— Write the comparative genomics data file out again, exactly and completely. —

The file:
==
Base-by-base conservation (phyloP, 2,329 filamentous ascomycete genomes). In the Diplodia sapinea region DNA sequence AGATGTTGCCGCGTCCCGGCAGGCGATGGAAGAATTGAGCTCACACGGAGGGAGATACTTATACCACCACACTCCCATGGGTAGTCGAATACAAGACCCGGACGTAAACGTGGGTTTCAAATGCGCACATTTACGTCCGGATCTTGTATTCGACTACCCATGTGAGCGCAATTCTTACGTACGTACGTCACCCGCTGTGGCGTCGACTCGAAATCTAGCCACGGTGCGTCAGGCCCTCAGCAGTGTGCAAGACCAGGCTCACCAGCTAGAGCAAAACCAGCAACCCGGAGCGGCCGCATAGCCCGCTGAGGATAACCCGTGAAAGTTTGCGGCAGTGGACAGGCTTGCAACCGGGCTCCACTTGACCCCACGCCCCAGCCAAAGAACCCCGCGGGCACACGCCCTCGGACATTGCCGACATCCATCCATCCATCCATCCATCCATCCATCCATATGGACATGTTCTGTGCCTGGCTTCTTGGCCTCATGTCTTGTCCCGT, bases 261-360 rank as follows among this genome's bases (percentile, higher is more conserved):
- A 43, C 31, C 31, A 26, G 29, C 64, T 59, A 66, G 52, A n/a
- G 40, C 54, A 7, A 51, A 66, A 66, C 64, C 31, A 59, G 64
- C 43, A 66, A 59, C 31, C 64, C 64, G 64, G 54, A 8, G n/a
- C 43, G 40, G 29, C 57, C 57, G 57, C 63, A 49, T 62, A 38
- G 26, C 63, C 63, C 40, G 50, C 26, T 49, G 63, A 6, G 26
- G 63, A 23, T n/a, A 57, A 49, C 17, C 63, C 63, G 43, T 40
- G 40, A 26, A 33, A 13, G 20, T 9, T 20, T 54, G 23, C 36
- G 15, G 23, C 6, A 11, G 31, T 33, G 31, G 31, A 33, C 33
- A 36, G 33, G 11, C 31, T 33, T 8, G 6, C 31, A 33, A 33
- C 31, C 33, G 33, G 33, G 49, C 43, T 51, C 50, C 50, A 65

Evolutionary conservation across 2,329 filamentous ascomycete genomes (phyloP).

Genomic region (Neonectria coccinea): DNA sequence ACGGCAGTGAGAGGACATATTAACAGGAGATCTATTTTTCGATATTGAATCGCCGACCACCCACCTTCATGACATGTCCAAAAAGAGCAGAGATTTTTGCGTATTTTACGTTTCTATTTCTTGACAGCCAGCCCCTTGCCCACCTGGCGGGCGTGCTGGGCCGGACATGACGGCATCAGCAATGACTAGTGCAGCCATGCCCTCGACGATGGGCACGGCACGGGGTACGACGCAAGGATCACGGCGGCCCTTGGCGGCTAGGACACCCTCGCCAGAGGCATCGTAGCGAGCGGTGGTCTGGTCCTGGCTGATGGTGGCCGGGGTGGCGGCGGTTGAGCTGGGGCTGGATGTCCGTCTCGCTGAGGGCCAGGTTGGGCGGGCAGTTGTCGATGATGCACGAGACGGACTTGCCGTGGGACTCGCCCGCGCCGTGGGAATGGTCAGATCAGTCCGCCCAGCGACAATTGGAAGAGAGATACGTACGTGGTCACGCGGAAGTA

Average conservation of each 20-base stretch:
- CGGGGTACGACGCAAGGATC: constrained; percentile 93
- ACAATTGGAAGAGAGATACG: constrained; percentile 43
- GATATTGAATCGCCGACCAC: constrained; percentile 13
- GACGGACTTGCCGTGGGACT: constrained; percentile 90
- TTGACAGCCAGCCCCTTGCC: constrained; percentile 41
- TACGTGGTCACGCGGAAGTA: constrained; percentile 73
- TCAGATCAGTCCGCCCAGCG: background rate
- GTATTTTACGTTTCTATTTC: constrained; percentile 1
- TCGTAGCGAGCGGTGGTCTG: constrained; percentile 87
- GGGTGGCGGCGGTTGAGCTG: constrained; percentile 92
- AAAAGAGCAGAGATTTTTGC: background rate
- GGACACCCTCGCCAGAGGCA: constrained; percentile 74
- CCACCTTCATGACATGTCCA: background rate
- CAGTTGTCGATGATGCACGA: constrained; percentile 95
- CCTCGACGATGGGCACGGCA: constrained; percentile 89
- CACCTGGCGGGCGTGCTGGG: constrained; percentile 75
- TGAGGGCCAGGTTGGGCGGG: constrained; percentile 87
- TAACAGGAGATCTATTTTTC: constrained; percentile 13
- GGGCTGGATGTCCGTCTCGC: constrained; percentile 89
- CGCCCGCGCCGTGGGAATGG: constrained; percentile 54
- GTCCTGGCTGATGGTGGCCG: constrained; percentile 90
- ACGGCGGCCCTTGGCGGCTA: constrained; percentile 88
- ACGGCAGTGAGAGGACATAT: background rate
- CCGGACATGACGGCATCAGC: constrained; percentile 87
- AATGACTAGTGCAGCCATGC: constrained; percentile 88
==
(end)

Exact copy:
Base-by-base conservation (phyloP, 2,329 filamentous ascomycete genomes). In the Diplodia sapinea region DNA sequence AGATGTTGCCGCGTCCCGGCAGGCGATGGAAGAATTGAGCTCACACGGAGGGAGATACTTATACCACCACACTCCCATGGGTAGTCGAATACAAGACCCGGACGTAAACGTGGGTTTCAAATGCGCACATTTACGTCCGGATCTTGTATTCGACTACCCATGTGAGCGCAATTCTTACGTACGTACGTCACCCGCTGTGGCGTCGACTCGAAATCTAGCCACGGTGCGTCAGGCCCTCAGCAGTGTGCAAGACCAGGCTCACCAGCTAGAGCAAAACCAGCAACCCGGAGCGGCCGCATAGCCCGCTGAGGATAACCCGTGAAAGTTTGCGGCAGTGGACAGGCTTGCAACCGGGCTCCACTTGACCCCACGCCCCAGCCAAAGAACCCCGCGGGCACACGCCCTCGGACATTGCCGACATCCATCCATCCATCCATCCATCCATCCATCCATATGGACATGTTCTGTGCCTGGCTTCTTGGCCTCATGTCTTGTCCCGT, bases 261-360 rank as follows among this genome's bases (percentile, higher is more conserved):
- A 43, C 31, C 31, A 26, G 29, C 64, T 59, A 66, G 52, A n/a
- G 40, C 54, A 7, A 51, A 66, A 66, C 64, C 31, A 59, G 64
- C 43, A 66, A 59, C 31, C 64, C 64, G 64, G 54, A 8, G n/a
- C 43, G 40, G 29, C 57, C 57, G 57, C 63, A 49, T 62, A 38
- G 26, C 63, C 63, C 40, G 50, C 26, T 49, G 63, A 6, G 26
- G 63, A 23, T n/a, A 57, A 49, C 17, C 63, C 63, G 43, T 40
- G 40, A 26, A 33, A 13, G 20, T 9, T 20, T 54, G 23, C 36
- G 15, G 23, C 6, A 11, G 31, T 33, G 31, G 31, A 33, C 33
- A 36, G 33, G 11, C 31, T 33, T 8, G 6, C 31, A 33, A 33
- C 31, C 33, G 33, G 33, G 49, C 43, T 51, C 50, C 50, A 65

Evolutionary conservation across 2,329 filamentous ascomycete genomes (phyloP).

Genomic region (Neonectria coccinea): DNA sequence ACGGCAGTGAGAGGACATATTAACAGGAGATCTATTTTTCGATATTGAATCGCCGACCACCCACCTTCATGACATGTCCAAAAAGAGCAGAGATTTTTGCGTATTTTACGTTTCTATTTCTTGACAGCCAGCCCCTTGCCCACCTGGCGGGCGTGCTGGGCCGGACATGACGGCATCAGCAATGACTAGTGCAGCCATGCCCTCGACGATGGGCACGGCACGGGGTACGACGCAAGGATCACGGCGGCCCTTGGCGGCTAGGACACCCTCGCCAGAGGCATCGTAGCGAGCGGTGGTCTGGTCCTGGCTGATGGTGGCCGGGGTGGCGGCGGTTGAGCTGGGGCTGGATGTCCGTCTCGCTGAGGGCCAGGTTGGGCGGGCAGTTGTCGATGATGCACGAGACGGACTTGCCGTGGGACTCGCCCGCGCCGTGGGAATGGTCAGATCAGTCCGCCCAGCGACAATTGGAAGAGAGATACGTACGTGGTCACGCGGAAGTA

Average conservation of each 20-base stretch:
- CGGGGTACGACGCAAGGATC: constrained; percentile 93
- ACAATTGGAAGAGAGATACG: constrained; percentile 43
- GATATTGAATCGCCGACCAC: constrained; percentile 13
- GACGGACTTGCCGTGGGACT: constrained; percentile 90
- TTGACAGCCAGCCCCTTGCC: constrained; percentile 41
- TACGTGGTCACGCGGAAGTA: constrained; percentile 73
- TCAGATCAGTCCGCCCAGCG: background rate
- GTATTTTACGTTTCTATTTC: constrained; percentile 1
- TCGTAGCGAGCGGTGGTCTG: constrained; percentile 87
- GGGTGGCGGCGGTTGAGCTG: constrained; percentile 92
- AAAAGAGCAGAGATTTTTGC: background rate
- GGACACCCTCGCCAGAGGCA: constrained; percentile 74
- CCACCTTCATGACATGTCCA: background rate
- CAGTTGTCGATGATGCACGA: constrained; percentile 95
- CCTCGACGATGGGCACGGCA: constrained; percentile 89
- CACCTGGCGGGCGTGCTGGG: constrained; percentile 75
- TGAGGGCCAGGTTGGGCGGG: constrained; percentile 87
- TAACAGGAGATCTATTTTTC: constrained; percentile 13
- GGGCTGGATGTCCGTCTCGC: constrained; percentile 89
- CGCCCGCGCCGTGGGAATGG: constrained; percentile 54
- GTCCTGGCTGATGGTGGCCG: constrained; percentile 90
- ACGGCGGCCCTTGGCGGCTA: constrained; percentile 88
- ACGGCAGTGAGAGGACATAT: background rate
- CCGGACATGACGGCATCAGC: constrained; percentile 87
- AATGACTAGTGCAGCCATGC: constrained; percentile 88